Saturday, 17 September 2011

Proof, God, and Richard Wiseman

Due to the unfathomable success of Richard Wiseman's books, most recently Paranormality, I have found myself explaining the errors in his book more often than I would like, particularly because I made an extensive review of the book earlier in this blog. A far better book on the same subject is Robert McLuhan's Randi's Prize. It's one thing to complain about the quality of evidence based on legitimate grounds, but quite another to pretend it doesn't exist at all as some skeptics like to do. When it comes to veridical OBEs however, they kind of have a point.

It isn't that such things don't exist in the academic literature, but there aren't very many of these accounts outside of popular books, like Robert Monroe's Journeys out of the body or my Dreamer: 20 years of psychic dreams and how they changed my life (note to self: shorter title next time). Another thing not often found in academic journals are accounts of spontaneous cases. The result is that the records I have in my dream journals are much stronger and more numerous than anything I've been able to find in academic journals. There is a problem however, that these are spontaneous experiences, and such things are frowned upon by researchers. I think I've designed a methodology for analyzing them that defeats the complaints, but we'll know for sure in a few months after the papers I wrote on the subject have been through peer review.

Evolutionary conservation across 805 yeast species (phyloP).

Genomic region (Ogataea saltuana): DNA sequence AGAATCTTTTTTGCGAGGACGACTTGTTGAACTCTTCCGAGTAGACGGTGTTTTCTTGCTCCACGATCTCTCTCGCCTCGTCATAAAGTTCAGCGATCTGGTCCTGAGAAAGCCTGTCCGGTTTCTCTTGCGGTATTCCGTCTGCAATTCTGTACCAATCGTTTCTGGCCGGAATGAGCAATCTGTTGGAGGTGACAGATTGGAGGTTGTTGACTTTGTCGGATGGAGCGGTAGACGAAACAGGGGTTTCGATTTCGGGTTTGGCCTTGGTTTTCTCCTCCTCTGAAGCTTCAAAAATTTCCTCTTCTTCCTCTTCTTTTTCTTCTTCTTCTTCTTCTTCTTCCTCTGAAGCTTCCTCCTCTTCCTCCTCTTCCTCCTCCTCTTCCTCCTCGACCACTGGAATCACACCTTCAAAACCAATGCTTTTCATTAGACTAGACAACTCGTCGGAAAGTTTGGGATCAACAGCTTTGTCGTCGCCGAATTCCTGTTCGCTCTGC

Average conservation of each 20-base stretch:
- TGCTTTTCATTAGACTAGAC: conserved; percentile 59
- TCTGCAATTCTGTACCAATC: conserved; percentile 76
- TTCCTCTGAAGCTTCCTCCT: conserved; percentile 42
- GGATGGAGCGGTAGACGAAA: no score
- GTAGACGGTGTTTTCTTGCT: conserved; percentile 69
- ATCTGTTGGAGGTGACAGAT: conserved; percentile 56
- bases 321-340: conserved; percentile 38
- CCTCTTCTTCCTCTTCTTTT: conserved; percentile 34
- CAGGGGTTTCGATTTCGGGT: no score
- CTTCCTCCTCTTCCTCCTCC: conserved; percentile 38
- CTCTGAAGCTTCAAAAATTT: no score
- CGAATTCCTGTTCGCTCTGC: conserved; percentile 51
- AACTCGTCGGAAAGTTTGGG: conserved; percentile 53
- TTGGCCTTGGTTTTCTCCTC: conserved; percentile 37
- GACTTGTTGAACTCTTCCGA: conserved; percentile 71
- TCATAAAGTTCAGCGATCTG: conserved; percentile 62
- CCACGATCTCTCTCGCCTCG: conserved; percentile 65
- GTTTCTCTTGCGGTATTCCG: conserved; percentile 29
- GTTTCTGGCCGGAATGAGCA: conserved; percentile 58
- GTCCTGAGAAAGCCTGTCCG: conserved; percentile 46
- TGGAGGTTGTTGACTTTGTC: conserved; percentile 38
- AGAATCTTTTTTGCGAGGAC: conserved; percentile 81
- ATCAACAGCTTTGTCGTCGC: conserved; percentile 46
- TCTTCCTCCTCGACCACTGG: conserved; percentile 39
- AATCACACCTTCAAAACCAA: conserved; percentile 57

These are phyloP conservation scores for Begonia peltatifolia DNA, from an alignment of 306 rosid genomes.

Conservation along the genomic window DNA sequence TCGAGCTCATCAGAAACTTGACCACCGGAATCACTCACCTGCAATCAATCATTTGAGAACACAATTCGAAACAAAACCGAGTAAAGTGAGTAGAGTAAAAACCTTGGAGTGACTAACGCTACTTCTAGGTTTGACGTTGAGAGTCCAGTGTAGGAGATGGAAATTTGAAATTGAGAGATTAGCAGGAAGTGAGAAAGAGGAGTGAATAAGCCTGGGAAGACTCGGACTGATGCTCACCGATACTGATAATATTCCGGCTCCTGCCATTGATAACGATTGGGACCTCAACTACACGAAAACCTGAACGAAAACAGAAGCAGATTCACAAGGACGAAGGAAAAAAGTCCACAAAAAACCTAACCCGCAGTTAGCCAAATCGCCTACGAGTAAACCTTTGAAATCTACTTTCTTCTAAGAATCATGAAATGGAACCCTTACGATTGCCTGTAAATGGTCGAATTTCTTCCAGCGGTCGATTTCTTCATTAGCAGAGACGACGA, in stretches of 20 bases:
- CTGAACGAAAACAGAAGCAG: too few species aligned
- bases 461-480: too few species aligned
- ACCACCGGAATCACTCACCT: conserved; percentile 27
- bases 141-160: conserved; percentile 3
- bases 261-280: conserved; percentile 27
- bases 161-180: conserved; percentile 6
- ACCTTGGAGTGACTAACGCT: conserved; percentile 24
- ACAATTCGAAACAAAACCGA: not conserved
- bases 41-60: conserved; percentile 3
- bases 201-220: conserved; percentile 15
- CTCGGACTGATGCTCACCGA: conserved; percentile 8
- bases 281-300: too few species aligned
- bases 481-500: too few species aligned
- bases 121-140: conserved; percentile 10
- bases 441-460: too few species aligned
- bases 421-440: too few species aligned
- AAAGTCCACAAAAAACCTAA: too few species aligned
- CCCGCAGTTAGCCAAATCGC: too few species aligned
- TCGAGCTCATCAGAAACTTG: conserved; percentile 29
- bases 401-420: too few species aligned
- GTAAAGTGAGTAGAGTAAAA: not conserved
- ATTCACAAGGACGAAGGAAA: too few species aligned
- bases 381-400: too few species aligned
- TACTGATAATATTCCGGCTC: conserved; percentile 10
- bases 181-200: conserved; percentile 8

The method is quite simple: each entry is considered in the harshest possible light. They are treated in a demonstrably unfair manner that cannot possibly be considered as conducive to a positive result, yet the stronger examples survive the test. It is this sturdiness that gives me real confidence in my analysis of the veridical dreams I've had, and even to some of the non-veridical items such as those involving God and other religious figures.

I've had some criticisms of my book because I included a few chapters on these religious subjects, but ultimately that is what the book was about. My study of the dreams has shown me that mere evidence of paranormality is not very useful. More than that, without including the religious material, it is impossible to see the purpose of the veridical material. I continue to find it interesting that a person can be amazed by a simple veridical OBE or precognitive dream, then turn stubborn when God is mentioned. They are part of the same message and should be seen as connected. It isn't as if I didn't suffer from the same fault at one time, but having turned the corner on that issue a few years ago, it is becoming more difficult to remember the justification for it. Looking back on it now I think it came down to peer pressure.


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